What it's like to work at MRL - Vanessa Milne
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Next up in our series of "What is it like to work at MRL", we talk to one of our latest additions to the MRL team in the UK, Vanessa Milne. With thirteen years in recruitment she is a seasoned consultant and an expert in the Telecommunications sector. Being a mum of two she has a lot to juggle outside the office, so working part time and utilising our flexi-time initiative gives her the freedom to shuffle things where needed.
Tasked with building up a new Telecommunication market sector for MRL, she proved her expertise from the get go with an impressive achievement of making a placement in the first three weeks! We're very happy to have Vanessa on board and we can't wait to see what glass ceilings she can break.
Read her story below:
Over 13 years ago I had recently graduated, not entirely convinced of what I wanted to do with my degree, when a friend of mine who worked at MRL, then Microscape, recommended I get into tech recruitment as the money was great and it was a booming market. Microscape didn’t’ have any grad roles at the time but I went elsewhere and now 13 years later, here I am.
I didn’t really pick it to be honest, I was open to suggestion within tech and the company I wanted to work for at the time only had an opening helping to grow the Telecoms client base. The opportunity to work internationally, in an ever evolving market convinced me that I would never get bored and always be learning.
Women seem to me to be well represented in technology recruitment, both in search firms and internal recruitment. I have friends and ex colleagues at VP level in global recruitment outsourcing companies, as well as at Partner level with independent search firms, however that number does seem to dilute the more senior you get. Unfortunately I would say that there are too few companies open to hiring on a part-time or home based contract for those women who do not wish to go back to work full-time after having children. However, I am lucky enough to work for MRL, who can see past gender and the value of contacts, commitment and experience over hours at your desk, especially in this digital age!
Absolutely, time at work means time away from my children so I want to make sure I make it worthwhile. I am more focused and less susceptible to time wasters, which in turn saves my clients and candidate’s time. A lot of my work involves relocating individuals internationally and having been to school in Hong Kong as a teenager and now having children myself, I would like to think I am well equipped to advise those considering that jump.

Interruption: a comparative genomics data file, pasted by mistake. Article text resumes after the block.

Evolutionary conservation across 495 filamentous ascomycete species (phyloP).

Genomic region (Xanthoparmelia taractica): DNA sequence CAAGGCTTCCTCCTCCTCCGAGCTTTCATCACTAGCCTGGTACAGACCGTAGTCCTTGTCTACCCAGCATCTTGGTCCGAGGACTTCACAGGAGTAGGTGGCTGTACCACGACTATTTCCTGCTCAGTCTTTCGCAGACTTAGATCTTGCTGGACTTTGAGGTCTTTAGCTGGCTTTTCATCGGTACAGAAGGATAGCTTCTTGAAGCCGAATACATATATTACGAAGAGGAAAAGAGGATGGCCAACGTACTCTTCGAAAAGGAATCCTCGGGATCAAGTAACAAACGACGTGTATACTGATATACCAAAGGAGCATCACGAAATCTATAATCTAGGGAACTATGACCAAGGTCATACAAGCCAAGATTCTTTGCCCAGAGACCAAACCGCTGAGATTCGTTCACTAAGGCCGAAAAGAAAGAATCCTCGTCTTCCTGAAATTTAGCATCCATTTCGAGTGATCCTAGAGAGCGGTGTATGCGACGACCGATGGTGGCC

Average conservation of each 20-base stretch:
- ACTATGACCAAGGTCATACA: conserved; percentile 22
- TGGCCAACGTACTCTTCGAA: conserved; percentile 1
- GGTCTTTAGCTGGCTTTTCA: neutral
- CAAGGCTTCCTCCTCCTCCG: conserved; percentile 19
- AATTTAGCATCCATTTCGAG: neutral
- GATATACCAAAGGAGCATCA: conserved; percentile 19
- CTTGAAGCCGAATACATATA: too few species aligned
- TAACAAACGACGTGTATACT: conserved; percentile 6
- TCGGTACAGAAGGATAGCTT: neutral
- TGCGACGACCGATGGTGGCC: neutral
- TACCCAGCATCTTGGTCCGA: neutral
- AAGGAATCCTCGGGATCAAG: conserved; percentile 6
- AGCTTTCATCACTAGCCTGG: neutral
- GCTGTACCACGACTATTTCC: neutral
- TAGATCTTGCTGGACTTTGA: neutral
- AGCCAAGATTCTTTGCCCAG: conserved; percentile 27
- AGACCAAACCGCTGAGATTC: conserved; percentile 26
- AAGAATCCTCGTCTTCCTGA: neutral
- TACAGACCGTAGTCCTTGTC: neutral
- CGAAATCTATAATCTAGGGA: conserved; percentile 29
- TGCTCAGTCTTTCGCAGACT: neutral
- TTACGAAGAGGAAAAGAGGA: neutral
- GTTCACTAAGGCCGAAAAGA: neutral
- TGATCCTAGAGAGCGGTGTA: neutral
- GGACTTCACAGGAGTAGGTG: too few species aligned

When I was at school, Kate Adie came and did a sixth form lecture, as a 17 year old who wanted to be anywhere other than a lecture room, she not only kept my attention but inspired me to keep going through diversity. Kate was one of the world’s leading war reporters in an almost entirely male dominated field, especially in the 80s when she got her first big break. She stayed on the front line throughout times of extreme danger, witnessing atrocities we can’t imagine and being disregarded for her sex by many people she had to interview and work with, yet she remained dignified, respectful and composed, traits I try very hard to emulate.
Kate eventually went on to be a very successful author so who knows!
When governments and major corporations lead the way both in the pay they offer and through stricter legislation. Companies who offer flexible working, have strict non-discrimination programmes and a clear gender balance in the senior management team, are both easier to recruit for and harder to headhunt from. When a women is interviewing and the entire senior management team is made up of men, it automatically raises the question of whether they will hit the infamous glass ceiling. By defining pay on output and execution of a role rather than hours at a desk or years of experience, that gap would organically begin to close.
I can’t speak for all markets but in Telecoms it is a heavily candidate driven market due to the fast pace of technology advancements. Those individuals who are consistently tracking the market, updating their skills, working for companies who are advancing their technology and show consistency in their CVs, are heavily in demand. Companies who have a long hiring process and are not realistic with their salaries can lose out to progressive, agile organisations-it is not always possible to rely on a brand name to attract the best people.
All of this means that the difficulty lies in sourcing the best individuals in the market and they often aren’t looking to move, until we call them. That is where headhunters come in; you cannot rely purely on websites or an old contact network, you need a combination of both as well as an in-depth knowledge of the industry. On that basis I would expect non market specific recruitment agencies and those who rely on job boards or internet advertising, to find it progressively tougher to meet client demands.
When you have worked at a company for a long time it is a daunting experience to make that move, especially when you are responsible for setting up a market that is brand new to the company. However, I couldn’t have been made to feel more welcome and when I made my first placement after three weeks, everyone was genuinely pleased for me.
There’s no denying that being flown to Portugal for the sales kick off on my second day, helped me to settle in quickly!